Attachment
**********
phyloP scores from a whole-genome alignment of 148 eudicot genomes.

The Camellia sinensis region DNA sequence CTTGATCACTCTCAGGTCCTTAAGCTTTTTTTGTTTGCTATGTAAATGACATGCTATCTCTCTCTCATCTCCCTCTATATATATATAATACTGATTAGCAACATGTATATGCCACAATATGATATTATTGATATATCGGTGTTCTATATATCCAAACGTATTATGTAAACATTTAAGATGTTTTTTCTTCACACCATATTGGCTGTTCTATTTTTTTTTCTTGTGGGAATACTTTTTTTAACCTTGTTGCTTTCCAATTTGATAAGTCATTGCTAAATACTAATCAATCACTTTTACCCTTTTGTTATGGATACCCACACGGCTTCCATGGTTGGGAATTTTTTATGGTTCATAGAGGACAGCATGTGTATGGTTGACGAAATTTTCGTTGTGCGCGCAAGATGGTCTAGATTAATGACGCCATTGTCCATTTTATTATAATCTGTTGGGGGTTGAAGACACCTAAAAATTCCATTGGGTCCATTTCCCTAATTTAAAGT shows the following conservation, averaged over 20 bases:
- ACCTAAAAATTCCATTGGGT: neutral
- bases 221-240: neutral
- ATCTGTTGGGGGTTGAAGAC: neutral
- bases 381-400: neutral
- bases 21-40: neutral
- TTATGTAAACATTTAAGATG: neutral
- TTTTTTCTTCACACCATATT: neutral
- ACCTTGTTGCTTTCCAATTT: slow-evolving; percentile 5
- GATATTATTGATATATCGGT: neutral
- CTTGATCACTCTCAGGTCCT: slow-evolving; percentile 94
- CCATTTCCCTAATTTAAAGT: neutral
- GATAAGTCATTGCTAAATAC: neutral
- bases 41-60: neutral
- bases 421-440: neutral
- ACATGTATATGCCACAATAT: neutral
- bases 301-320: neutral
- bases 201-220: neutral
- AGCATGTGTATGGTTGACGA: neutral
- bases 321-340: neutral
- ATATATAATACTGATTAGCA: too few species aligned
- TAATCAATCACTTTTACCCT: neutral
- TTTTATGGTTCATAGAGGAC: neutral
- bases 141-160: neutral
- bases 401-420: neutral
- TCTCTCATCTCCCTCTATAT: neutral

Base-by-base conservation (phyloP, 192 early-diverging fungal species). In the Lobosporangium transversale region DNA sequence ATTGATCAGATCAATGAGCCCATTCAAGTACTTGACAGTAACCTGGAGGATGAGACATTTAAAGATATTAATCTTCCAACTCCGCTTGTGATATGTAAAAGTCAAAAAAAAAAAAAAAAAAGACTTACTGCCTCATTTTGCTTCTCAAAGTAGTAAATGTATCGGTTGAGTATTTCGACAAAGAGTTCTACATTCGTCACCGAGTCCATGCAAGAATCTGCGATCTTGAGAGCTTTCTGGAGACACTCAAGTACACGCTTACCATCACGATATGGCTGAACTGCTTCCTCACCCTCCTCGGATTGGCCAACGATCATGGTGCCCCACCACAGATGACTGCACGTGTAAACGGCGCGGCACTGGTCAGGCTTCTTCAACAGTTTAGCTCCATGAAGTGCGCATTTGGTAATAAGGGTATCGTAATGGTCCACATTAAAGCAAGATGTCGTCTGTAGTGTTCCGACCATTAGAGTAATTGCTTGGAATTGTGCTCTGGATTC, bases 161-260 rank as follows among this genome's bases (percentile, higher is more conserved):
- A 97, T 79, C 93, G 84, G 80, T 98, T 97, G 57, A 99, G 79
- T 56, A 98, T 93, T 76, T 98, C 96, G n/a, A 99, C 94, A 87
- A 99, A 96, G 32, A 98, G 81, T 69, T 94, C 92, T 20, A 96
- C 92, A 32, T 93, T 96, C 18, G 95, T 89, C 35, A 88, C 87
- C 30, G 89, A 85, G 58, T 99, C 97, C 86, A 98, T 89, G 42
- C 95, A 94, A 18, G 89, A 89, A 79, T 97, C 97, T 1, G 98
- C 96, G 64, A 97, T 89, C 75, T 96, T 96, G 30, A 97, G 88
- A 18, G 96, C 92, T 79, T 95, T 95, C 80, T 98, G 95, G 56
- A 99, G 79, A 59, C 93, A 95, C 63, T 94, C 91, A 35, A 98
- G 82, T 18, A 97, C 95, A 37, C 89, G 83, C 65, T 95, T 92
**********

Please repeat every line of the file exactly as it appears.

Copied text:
phyloP scores from a whole-genome alignment of 148 eudicot genomes.

The Camellia sinensis region DNA sequence CTTGATCACTCTCAGGTCCTTAAGCTTTTTTTGTTTGCTATGTAAATGACATGCTATCTCTCTCTCATCTCCCTCTATATATATATAATACTGATTAGCAACATGTATATGCCACAATATGATATTATTGATATATCGGTGTTCTATATATCCAAACGTATTATGTAAACATTTAAGATGTTTTTTCTTCACACCATATTGGCTGTTCTATTTTTTTTTCTTGTGGGAATACTTTTTTTAACCTTGTTGCTTTCCAATTTGATAAGTCATTGCTAAATACTAATCAATCACTTTTACCCTTTTGTTATGGATACCCACACGGCTTCCATGGTTGGGAATTTTTTATGGTTCATAGAGGACAGCATGTGTATGGTTGACGAAATTTTCGTTGTGCGCGCAAGATGGTCTAGATTAATGACGCCATTGTCCATTTTATTATAATCTGTTGGGGGTTGAAGACACCTAAAAATTCCATTGGGTCCATTTCCCTAATTTAAAGT shows the following conservation, averaged over 20 bases:
- ACCTAAAAATTCCATTGGGT: neutral
- bases 221-240: neutral
- ATCTGTTGGGGGTTGAAGAC: neutral
- bases 381-400: neutral
- bases 21-40: neutral
- TTATGTAAACATTTAAGATG: neutral
- TTTTTTCTTCACACCATATT: neutral
- ACCTTGTTGCTTTCCAATTT: slow-evolving; percentile 5
- GATATTATTGATATATCGGT: neutral
- CTTGATCACTCTCAGGTCCT: slow-evolving; percentile 94
- CCATTTCCCTAATTTAAAGT: neutral
- GATAAGTCATTGCTAAATAC: neutral
- bases 41-60: neutral
- bases 421-440: neutral
- ACATGTATATGCCACAATAT: neutral
- bases 301-320: neutral
- bases 201-220: neutral
- AGCATGTGTATGGTTGACGA: neutral
- bases 321-340: neutral
- ATATATAATACTGATTAGCA: too few species aligned
- TAATCAATCACTTTTACCCT: neutral
- TTTTATGGTTCATAGAGGAC: neutral
- bases 141-160: neutral
- bases 401-420: neutral
- TCTCTCATCTCCCTCTATAT: neutral

Base-by-base conservation (phyloP, 192 early-diverging fungal species). In the Lobosporangium transversale region DNA sequence ATTGATCAGATCAATGAGCCCATTCAAGTACTTGACAGTAACCTGGAGGATGAGACATTTAAAGATATTAATCTTCCAACTCCGCTTGTGATATGTAAAAGTCAAAAAAAAAAAAAAAAAAGACTTACTGCCTCATTTTGCTTCTCAAAGTAGTAAATGTATCGGTTGAGTATTTCGACAAAGAGTTCTACATTCGTCACCGAGTCCATGCAAGAATCTGCGATCTTGAGAGCTTTCTGGAGACACTCAAGTACACGCTTACCATCACGATATGGCTGAACTGCTTCCTCACCCTCCTCGGATTGGCCAACGATCATGGTGCCCCACCACAGATGACTGCACGTGTAAACGGCGCGGCACTGGTCAGGCTTCTTCAACAGTTTAGCTCCATGAAGTGCGCATTTGGTAATAAGGGTATCGTAATGGTCCACATTAAAGCAAGATGTCGTCTGTAGTGTTCCGACCATTAGAGTAATTGCTTGGAATTGTGCTCTGGATTC, bases 161-260 rank as follows among this genome's bases (percentile, higher is more conserved):
- A 97, T 79, C 93, G 84, G 80, T 98, T 97, G 57, A 99, G 79
- T 56, A 98, T 93, T 76, T 98, C 96, G n/a, A 99, C 94, A 87
- A 99, A 96, G 32, A 98, G 81, T 69, T 94, C 92, T 20, A 96
- C 92, A 32, T 93, T 96, C 18, G 95, T 89, C 35, A 88, C 87
- C 30, G 89, A 85, G 58, T 99, C 97, C 86, A 98, T 89, G 42
- C 95, A 94, A 18, G 89, A 89, A 79, T 97, C 97, T 1, G 98
- C 96, G 64, A 97, T 89, C 75, T 96, T 96, G 30, A 97, G 88
- A 18, G 96, C 92, T 79, T 95, T 95, C 80, T 98, G 95, G 56
- A 99, G 79, A 59, C 93, A 95, C 63, T 94, C 91, A 35, A 98
- G 82, T 18, A 97, C 95, A 37, C 89, G 83, C 65, T 95, T 92